No one seems to have hit on it yet, but there are many reasons why the current economic recovery could easily develop into an eight- or 10-year boom, much like the prosperity cycles of 1982-1990 and 1992-2000. Back at the beginning of each of those recovery waves, few saw the prosperity coming, either. The naysayers, in particular, were completely blind to the potential of a capitalist, market-based U.S. economy driven by science and technology gains.
Today, however, pessimists have little excuse not to see the potential for a multiyear, inflationless, low-tax-rate, low-interest-rate growth cycle -- the key to which is in the amazing productivity story.
In the two decades prior to the technology boom, the ravages of high inflation, skyrocketing interest rates, over-regulation and high marginal tax rates contributed to a measly 1.5 percent average annual increase in productivity, or output-per-hour. But over the past eight years, the application of innovative technologies -- spurred by a wave of capital investment -- has generated a 3.2 percent yearly gain in productivity through boom and bust. This productivity miracle has made the U.S. economy incredibly efficient. It has also enabled businesses of all sizes to slash costs and raise profits. The workforce has never been better equipped, and real wages keep rising.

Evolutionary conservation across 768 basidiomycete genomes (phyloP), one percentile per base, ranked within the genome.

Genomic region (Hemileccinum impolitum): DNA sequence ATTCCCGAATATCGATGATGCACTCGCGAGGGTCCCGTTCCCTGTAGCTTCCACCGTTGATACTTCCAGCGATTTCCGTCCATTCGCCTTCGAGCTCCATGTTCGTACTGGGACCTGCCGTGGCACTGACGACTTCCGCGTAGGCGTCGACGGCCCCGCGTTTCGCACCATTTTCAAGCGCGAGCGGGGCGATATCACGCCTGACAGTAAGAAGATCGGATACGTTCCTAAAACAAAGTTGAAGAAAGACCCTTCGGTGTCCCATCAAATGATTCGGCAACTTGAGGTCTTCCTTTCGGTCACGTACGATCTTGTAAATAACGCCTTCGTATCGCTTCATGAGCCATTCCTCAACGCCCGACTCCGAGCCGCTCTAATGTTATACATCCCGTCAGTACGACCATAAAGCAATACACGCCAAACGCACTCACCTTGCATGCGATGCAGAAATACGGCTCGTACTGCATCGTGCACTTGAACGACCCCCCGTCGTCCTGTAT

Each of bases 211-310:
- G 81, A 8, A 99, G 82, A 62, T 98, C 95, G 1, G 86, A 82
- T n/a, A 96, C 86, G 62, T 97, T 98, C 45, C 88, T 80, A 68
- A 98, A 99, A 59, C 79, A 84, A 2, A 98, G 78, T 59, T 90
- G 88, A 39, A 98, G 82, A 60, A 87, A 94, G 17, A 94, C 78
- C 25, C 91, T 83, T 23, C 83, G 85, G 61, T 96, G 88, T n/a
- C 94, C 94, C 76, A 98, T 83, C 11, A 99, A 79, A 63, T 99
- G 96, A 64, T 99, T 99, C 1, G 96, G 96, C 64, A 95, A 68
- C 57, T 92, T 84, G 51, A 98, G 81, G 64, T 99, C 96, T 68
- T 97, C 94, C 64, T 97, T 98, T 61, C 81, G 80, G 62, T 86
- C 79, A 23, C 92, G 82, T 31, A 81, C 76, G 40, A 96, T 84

Economists calculate the nation's potential to grow by adding productivity gains to average population growth rates. In the United States, population tends to rise at a 1 percent rate, so the new-era Internet economy is capable of growing in a sustained long-term fashion at roughly 4.2 percent a year (3.2 percent productivity plus 1 percent population growth). In the old-economy era, America's capacity to grow was only 2.5 percent a year.
Over the next 20 years, the difference between 4.2 percent and 2.5 percent amounts to $6.4 trillion in higher national income. In budget terms, at an average 20 percent tax rate, roughly $1.3 trillion in new revenues will turn deficits into surpluses. At the same time, more growth, investment and work will operate to hold back inflation and interest rates.
While inflation is primarily a monetary phenomenon -- a lower dollar value caused by too much money chasing too few goods -- higher productivity and faster economic growth raise the supply of available goods and services that can be purchased with the same quantity of money. Hence, the existing money supply becomes less inflationary in a growth-producing, productivity-enhanced economy.
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